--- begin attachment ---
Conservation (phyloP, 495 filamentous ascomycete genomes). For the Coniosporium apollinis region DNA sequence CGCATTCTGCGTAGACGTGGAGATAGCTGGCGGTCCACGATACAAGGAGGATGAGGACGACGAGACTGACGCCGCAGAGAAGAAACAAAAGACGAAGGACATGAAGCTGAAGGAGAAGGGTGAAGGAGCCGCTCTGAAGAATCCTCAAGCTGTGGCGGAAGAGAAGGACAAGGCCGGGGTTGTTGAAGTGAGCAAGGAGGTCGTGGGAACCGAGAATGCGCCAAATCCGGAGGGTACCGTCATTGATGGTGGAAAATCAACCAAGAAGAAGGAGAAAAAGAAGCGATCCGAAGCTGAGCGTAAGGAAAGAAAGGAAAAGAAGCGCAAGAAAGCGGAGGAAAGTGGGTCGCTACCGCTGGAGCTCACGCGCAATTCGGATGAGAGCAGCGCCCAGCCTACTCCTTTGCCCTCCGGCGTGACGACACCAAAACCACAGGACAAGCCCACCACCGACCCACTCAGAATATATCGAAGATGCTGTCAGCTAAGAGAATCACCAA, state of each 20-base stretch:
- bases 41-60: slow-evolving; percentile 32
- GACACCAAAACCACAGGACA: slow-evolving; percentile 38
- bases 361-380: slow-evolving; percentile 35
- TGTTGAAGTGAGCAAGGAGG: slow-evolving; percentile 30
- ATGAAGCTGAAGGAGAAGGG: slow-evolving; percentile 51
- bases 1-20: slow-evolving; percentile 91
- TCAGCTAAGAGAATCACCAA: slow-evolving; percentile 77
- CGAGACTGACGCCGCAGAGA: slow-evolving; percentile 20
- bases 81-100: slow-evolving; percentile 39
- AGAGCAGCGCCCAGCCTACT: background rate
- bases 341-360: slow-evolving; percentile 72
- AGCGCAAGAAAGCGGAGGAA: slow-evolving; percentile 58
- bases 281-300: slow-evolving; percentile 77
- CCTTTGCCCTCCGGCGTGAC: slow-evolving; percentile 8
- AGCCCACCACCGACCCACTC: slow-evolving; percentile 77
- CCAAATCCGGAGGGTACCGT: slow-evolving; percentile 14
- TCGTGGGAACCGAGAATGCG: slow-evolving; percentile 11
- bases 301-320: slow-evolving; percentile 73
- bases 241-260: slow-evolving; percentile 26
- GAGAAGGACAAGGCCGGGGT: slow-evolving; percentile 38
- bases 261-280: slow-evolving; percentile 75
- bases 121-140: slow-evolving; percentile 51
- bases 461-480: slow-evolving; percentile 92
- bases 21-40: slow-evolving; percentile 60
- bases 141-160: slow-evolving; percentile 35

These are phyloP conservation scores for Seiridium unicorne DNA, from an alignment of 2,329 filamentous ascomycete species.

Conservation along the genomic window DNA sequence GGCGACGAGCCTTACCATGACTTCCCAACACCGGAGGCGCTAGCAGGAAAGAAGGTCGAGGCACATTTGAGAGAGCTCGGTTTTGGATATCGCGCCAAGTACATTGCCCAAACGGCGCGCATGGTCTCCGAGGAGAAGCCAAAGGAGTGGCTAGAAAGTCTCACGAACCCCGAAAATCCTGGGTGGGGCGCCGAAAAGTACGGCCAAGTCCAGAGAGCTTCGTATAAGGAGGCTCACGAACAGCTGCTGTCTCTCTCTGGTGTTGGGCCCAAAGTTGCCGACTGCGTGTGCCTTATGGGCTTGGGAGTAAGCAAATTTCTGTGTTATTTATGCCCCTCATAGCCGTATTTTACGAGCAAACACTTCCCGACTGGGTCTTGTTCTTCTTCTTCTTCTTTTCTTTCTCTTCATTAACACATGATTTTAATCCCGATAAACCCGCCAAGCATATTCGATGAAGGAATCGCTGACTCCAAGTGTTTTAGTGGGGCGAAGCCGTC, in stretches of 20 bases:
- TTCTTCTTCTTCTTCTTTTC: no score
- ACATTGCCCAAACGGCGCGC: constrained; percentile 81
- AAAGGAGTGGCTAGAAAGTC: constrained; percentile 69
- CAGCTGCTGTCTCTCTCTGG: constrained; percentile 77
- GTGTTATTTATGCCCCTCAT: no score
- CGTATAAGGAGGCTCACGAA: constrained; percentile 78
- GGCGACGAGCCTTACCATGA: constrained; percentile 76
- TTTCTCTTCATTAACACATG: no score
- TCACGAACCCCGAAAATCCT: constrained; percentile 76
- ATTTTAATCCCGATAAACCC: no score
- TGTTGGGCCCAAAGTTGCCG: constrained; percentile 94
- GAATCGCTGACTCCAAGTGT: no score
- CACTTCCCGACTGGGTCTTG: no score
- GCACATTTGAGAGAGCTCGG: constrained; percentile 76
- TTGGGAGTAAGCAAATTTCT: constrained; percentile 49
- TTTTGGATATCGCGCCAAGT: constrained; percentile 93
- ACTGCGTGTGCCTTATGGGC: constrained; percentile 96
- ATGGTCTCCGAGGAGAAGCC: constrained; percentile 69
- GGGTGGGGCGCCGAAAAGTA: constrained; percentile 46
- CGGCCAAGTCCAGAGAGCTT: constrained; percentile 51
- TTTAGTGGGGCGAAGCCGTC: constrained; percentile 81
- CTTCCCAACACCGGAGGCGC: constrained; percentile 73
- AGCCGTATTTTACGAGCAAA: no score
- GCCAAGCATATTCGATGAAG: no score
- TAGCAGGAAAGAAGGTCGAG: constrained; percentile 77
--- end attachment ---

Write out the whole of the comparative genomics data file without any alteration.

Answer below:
Conservation (phyloP, 495 filamentous ascomycete genomes). For the Coniosporium apollinis region DNA sequence CGCATTCTGCGTAGACGTGGAGATAGCTGGCGGTCCACGATACAAGGAGGATGAGGACGACGAGACTGACGCCGCAGAGAAGAAACAAAAGACGAAGGACATGAAGCTGAAGGAGAAGGGTGAAGGAGCCGCTCTGAAGAATCCTCAAGCTGTGGCGGAAGAGAAGGACAAGGCCGGGGTTGTTGAAGTGAGCAAGGAGGTCGTGGGAACCGAGAATGCGCCAAATCCGGAGGGTACCGTCATTGATGGTGGAAAATCAACCAAGAAGAAGGAGAAAAAGAAGCGATCCGAAGCTGAGCGTAAGGAAAGAAAGGAAAAGAAGCGCAAGAAAGCGGAGGAAAGTGGGTCGCTACCGCTGGAGCTCACGCGCAATTCGGATGAGAGCAGCGCCCAGCCTACTCCTTTGCCCTCCGGCGTGACGACACCAAAACCACAGGACAAGCCCACCACCGACCCACTCAGAATATATCGAAGATGCTGTCAGCTAAGAGAATCACCAA, state of each 20-base stretch:
- bases 41-60: slow-evolving; percentile 32
- GACACCAAAACCACAGGACA: slow-evolving; percentile 38
- bases 361-380: slow-evolving; percentile 35
- TGTTGAAGTGAGCAAGGAGG: slow-evolving; percentile 30
- ATGAAGCTGAAGGAGAAGGG: slow-evolving; percentile 51
- bases 1-20: slow-evolving; percentile 91
- TCAGCTAAGAGAATCACCAA: slow-evolving; percentile 77
- CGAGACTGACGCCGCAGAGA: slow-evolving; percentile 20
- bases 81-100: slow-evolving; percentile 39
- AGAGCAGCGCCCAGCCTACT: background rate
- bases 341-360: slow-evolving; percentile 72
- AGCGCAAGAAAGCGGAGGAA: slow-evolving; percentile 58
- bases 281-300: slow-evolving; percentile 77
- CCTTTGCCCTCCGGCGTGAC: slow-evolving; percentile 8
- AGCCCACCACCGACCCACTC: slow-evolving; percentile 77
- CCAAATCCGGAGGGTACCGT: slow-evolving; percentile 14
- TCGTGGGAACCGAGAATGCG: slow-evolving; percentile 11
- bases 301-320: slow-evolving; percentile 73
- bases 241-260: slow-evolving; percentile 26
- GAGAAGGACAAGGCCGGGGT: slow-evolving; percentile 38
- bases 261-280: slow-evolving; percentile 75
- bases 121-140: slow-evolving; percentile 51
- bases 461-480: slow-evolving; percentile 92
- bases 21-40: slow-evolving; percentile 60
- bases 141-160: slow-evolving; percentile 35

These are phyloP conservation scores for Seiridium unicorne DNA, from an alignment of 2,329 filamentous ascomycete species.

Conservation along the genomic window DNA sequence GGCGACGAGCCTTACCATGACTTCCCAACACCGGAGGCGCTAGCAGGAAAGAAGGTCGAGGCACATTTGAGAGAGCTCGGTTTTGGATATCGCGCCAAGTACATTGCCCAAACGGCGCGCATGGTCTCCGAGGAGAAGCCAAAGGAGTGGCTAGAAAGTCTCACGAACCCCGAAAATCCTGGGTGGGGCGCCGAAAAGTACGGCCAAGTCCAGAGAGCTTCGTATAAGGAGGCTCACGAACAGCTGCTGTCTCTCTCTGGTGTTGGGCCCAAAGTTGCCGACTGCGTGTGCCTTATGGGCTTGGGAGTAAGCAAATTTCTGTGTTATTTATGCCCCTCATAGCCGTATTTTACGAGCAAACACTTCCCGACTGGGTCTTGTTCTTCTTCTTCTTCTTTTCTTTCTCTTCATTAACACATGATTTTAATCCCGATAAACCCGCCAAGCATATTCGATGAAGGAATCGCTGACTCCAAGTGTTTTAGTGGGGCGAAGCCGTC, in stretches of 20 bases:
- TTCTTCTTCTTCTTCTTTTC: no score
- ACATTGCCCAAACGGCGCGC: constrained; percentile 81
- AAAGGAGTGGCTAGAAAGTC: constrained; percentile 69
- CAGCTGCTGTCTCTCTCTGG: constrained; percentile 77
- GTGTTATTTATGCCCCTCAT: no score
- CGTATAAGGAGGCTCACGAA: constrained; percentile 78
- GGCGACGAGCCTTACCATGA: constrained; percentile 76
- TTTCTCTTCATTAACACATG: no score
- TCACGAACCCCGAAAATCCT: constrained; percentile 76
- ATTTTAATCCCGATAAACCC: no score
- TGTTGGGCCCAAAGTTGCCG: constrained; percentile 94
- GAATCGCTGACTCCAAGTGT: no score
- CACTTCCCGACTGGGTCTTG: no score
- GCACATTTGAGAGAGCTCGG: constrained; percentile 76
- TTGGGAGTAAGCAAATTTCT: constrained; percentile 49
- TTTTGGATATCGCGCCAAGT: constrained; percentile 93
- ACTGCGTGTGCCTTATGGGC: constrained; percentile 96
- ATGGTCTCCGAGGAGAAGCC: constrained; percentile 69
- GGGTGGGGCGCCGAAAAGTA: constrained; percentile 46
- CGGCCAAGTCCAGAGAGCTT: constrained; percentile 51
- TTTAGTGGGGCGAAGCCGTC: constrained; percentile 81
- CTTCCCAACACCGGAGGCGC: constrained; percentile 73
- AGCCGTATTTTACGAGCAAA: no score
- GCCAAGCATATTCGATGAAG: no score
- TAGCAGGAAAGAAGGTCGAG: constrained; percentile 77